The Gophers' victory over Michigan on Saturday was the most impressive outing by a Gopher football team in my 24 years working at the Star Tribune.
Not since the program's glory days has the Gophers lined up against a power program and whipped them physically the way the Gophers beat up Michigan. It was a mismatch.
The Gophers had by far the better coach, by far the best running back, the better quarterback ,and the stronger roster. That shouldn't happen against Michigan even when the Gophers are at their best.
Jerry Kill is to be commended for putting this program together with basic building blocks: A sound, well-coached defense, a power running game, and a roster filled with well-conditioned athletes.
Brady Hoke is at the opposite end of the spectrum. He is an embarrassment to his profession. Even an average coach should be able to act as a caretaker of the Michigan program. Hoke can't even do that.
That he would re-insert a limping, concussed quarterback into a game shows that he's not just a bad football coach, he is clueless.
Mike Zimmer's challenge today: Limiting Julio Jones. Jones is the Falcons' best player, and maybe the second-best receiver in the NFL. Zimmer did well to limit the Saints' big plays last week. If he can keep Jones from putting up big numbers, the Vikings could make this a game. Jones is the one player who can turn this into a blowout.
It was easy to tire of the incessant coverage of Derek Jeter's last season, easy to grow weary of the gift-giving and testimonials, but Derek Jeter again rose above hyperbole and the grotesque sentimentality that can coat Yankee Stadium like an early frost.
Jeter again delivered in the clutch.
When Kirby Puckett retired, Tom Kelly sat in front of a microphone and his farewell speech went something like this: ``How lucky am I, that I got to see every one of his at-bats?''
Well, how lucky are we, that Jeter came to Minneapolis for his last All-Star game?
How lucky are we, that every great moment these days is televised?
In his first at-bat in his last All-Star game, at Target Field, Jeter delivered an opposite-field double with his patented inside-out swing.
In his first at-bat in his last game at Yankee Stadium, while fighting emotions he'd never before had to fight, he delivered a double.
Then he took the field for the top of the ninth. His team led by three runs. He would likely never bat again in Yankee Stadium. He fought back tears. Announcers wondered whether he would be removed for a final curtain call.
That wouldn't have been a true Jeter curtain call, not at Yankee Stadium.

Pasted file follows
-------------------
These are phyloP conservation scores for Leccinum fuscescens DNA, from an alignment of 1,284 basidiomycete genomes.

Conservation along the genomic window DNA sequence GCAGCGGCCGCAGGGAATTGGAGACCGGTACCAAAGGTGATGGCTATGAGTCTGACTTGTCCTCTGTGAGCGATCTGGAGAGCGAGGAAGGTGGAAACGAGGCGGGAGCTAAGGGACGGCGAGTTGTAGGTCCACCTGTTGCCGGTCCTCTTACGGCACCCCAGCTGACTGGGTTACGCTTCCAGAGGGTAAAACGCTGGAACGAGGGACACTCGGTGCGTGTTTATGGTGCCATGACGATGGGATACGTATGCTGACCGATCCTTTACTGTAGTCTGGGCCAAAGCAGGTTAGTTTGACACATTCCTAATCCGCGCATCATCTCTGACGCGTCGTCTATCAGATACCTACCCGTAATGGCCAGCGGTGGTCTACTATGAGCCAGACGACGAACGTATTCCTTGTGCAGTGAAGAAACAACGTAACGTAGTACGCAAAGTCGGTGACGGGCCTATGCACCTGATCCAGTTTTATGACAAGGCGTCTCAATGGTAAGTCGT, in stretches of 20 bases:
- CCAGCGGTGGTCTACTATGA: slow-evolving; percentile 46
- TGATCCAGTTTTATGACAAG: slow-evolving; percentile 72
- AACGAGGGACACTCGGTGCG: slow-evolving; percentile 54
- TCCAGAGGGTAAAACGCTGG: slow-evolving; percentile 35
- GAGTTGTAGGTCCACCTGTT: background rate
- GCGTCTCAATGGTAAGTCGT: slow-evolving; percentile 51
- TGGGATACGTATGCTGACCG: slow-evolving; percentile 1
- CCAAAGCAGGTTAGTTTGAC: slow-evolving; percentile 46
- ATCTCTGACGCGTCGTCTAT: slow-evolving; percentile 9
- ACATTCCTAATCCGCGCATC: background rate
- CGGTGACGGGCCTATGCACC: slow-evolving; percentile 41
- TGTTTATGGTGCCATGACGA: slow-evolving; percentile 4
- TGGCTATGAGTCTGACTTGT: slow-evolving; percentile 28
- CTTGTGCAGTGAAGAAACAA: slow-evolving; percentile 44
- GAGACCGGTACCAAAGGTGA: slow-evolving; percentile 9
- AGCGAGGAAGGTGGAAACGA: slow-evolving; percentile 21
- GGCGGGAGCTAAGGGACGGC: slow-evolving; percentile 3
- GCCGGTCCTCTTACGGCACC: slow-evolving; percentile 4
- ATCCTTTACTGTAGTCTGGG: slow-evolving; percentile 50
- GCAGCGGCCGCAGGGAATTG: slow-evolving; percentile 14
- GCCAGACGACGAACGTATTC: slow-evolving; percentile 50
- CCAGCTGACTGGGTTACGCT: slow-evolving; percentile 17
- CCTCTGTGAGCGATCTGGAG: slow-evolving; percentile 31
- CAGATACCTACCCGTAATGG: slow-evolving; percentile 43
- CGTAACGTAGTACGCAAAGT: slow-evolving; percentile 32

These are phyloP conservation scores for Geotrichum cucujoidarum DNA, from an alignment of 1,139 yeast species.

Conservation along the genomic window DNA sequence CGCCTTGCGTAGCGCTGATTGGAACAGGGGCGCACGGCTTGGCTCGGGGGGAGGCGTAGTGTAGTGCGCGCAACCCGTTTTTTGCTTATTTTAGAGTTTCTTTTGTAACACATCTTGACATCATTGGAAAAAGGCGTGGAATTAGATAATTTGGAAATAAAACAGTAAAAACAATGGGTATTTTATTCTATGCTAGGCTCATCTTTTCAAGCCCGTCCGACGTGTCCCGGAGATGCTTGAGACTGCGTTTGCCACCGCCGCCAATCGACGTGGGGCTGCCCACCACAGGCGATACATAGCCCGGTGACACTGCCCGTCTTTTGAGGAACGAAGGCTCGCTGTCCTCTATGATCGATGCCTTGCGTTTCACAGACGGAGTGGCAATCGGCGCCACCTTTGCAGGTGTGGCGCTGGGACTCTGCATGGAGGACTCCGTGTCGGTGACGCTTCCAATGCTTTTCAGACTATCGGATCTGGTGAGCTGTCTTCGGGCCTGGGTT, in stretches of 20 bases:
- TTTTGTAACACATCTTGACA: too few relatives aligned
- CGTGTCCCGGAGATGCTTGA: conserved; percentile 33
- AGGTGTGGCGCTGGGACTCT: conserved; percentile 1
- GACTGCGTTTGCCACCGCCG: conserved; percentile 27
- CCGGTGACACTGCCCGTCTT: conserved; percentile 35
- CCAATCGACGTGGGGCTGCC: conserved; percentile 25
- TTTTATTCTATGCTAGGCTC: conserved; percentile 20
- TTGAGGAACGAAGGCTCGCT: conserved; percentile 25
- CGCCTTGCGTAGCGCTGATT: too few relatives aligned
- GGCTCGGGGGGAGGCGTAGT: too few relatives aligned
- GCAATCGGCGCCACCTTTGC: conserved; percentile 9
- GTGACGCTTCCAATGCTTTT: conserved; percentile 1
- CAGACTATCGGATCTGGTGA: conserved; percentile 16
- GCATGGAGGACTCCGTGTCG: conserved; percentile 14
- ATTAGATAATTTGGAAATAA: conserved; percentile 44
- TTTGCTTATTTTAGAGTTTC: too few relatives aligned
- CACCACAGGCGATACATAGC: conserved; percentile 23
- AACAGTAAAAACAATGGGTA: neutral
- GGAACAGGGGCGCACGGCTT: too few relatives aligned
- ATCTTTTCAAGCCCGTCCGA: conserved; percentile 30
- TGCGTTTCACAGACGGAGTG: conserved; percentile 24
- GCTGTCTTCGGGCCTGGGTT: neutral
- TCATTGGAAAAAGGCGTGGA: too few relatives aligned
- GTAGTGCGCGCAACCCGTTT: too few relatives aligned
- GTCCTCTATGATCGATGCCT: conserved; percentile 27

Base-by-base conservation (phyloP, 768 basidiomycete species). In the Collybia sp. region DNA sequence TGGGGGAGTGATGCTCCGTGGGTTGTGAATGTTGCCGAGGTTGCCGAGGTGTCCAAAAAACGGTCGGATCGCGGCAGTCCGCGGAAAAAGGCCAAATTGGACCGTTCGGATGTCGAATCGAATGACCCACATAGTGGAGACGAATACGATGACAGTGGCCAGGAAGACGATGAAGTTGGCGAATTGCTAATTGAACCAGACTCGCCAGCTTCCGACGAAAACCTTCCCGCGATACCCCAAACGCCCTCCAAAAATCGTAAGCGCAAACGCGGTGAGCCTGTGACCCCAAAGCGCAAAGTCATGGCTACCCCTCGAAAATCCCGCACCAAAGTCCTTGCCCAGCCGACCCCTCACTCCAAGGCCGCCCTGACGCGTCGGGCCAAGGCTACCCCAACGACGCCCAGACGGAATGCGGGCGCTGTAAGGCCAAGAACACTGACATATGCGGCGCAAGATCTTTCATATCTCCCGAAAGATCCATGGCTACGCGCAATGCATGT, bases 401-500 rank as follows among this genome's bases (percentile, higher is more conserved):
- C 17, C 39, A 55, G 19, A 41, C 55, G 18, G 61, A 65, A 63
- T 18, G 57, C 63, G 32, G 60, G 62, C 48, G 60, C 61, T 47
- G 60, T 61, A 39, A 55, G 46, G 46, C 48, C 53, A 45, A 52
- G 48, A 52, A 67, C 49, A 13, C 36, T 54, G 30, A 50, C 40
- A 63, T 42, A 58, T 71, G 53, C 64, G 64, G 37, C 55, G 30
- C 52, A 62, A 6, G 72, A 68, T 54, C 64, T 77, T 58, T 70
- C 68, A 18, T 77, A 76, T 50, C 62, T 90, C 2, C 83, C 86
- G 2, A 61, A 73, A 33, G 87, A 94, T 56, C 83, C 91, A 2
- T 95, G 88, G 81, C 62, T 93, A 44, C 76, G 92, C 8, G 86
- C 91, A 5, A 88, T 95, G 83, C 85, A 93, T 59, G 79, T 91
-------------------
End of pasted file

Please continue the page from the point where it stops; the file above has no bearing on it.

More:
This was: The Orioles miraculously rallied for three runs, tying the score. Jeter would bat third in the bottom of the night.
The Yankees put a runner on second with one out. Jeter came to the plate.
He smacked another patented hit to rightfield, rounded the bases, and was as we will remember him, jubilant in victory.
He didn't want to come out of the game. And he delivered.
What did we expect?
I began covering baseball in 1993. I first encountered Derek Jeter in 1996.
Since then, I've known a handful of players who played alongside Jeter. I've gotten to know members of the Yankee organization. I've known dozens of media members who covered him on a daily basis. I've interviewed him dozens of times. I've watched him interact with teammates, clubbies, reporters and coaches.
I was interviewing Don Zimmer on the visiting bench in Kansas City one time when Jeter came by and gave Zim a wink. Zimmer, cranky previously, lit up.
Jeter's numbers and clutch performances speak for themselves. He is a first-ballot Hall of Famer. You can argue that he is both a Hall of Famer and our generation's most overrated player, if you like. Given his decline in the field in recent years, it is possible for him to be both.
Here's what I'll remember most about Jeter:
He played shortstop in New York, for the most intensely-watched baseball team in history. He dated supermodels in an era in which TMZ paid people for scoops, and Deadspin went after tawdry subjects without remorse.
And yet I've never heard a bad word about Jeter as a human.
For all the rumor-mongering in today's media, I never heard anyone raise questions about his character. These guys spend a hundred days or more a year on the road. They're pursued by women. They're bound to have teammates and opponents who don't like them. They play in a sport where word-of-mouth moves faster than an ethernet connection. And Jeter will retire clean and admired.
I'm not sure I could say that about any other baseball star of his stature.
I'll be on 1500ESPN-AM at 12:15 tomorrow for my regular weekday hit with Mackey and Judd.
The Sunday Show is on 10-noon, leading up to the Vikings' game.
Please follow me on Twitter at @Souhanstrib.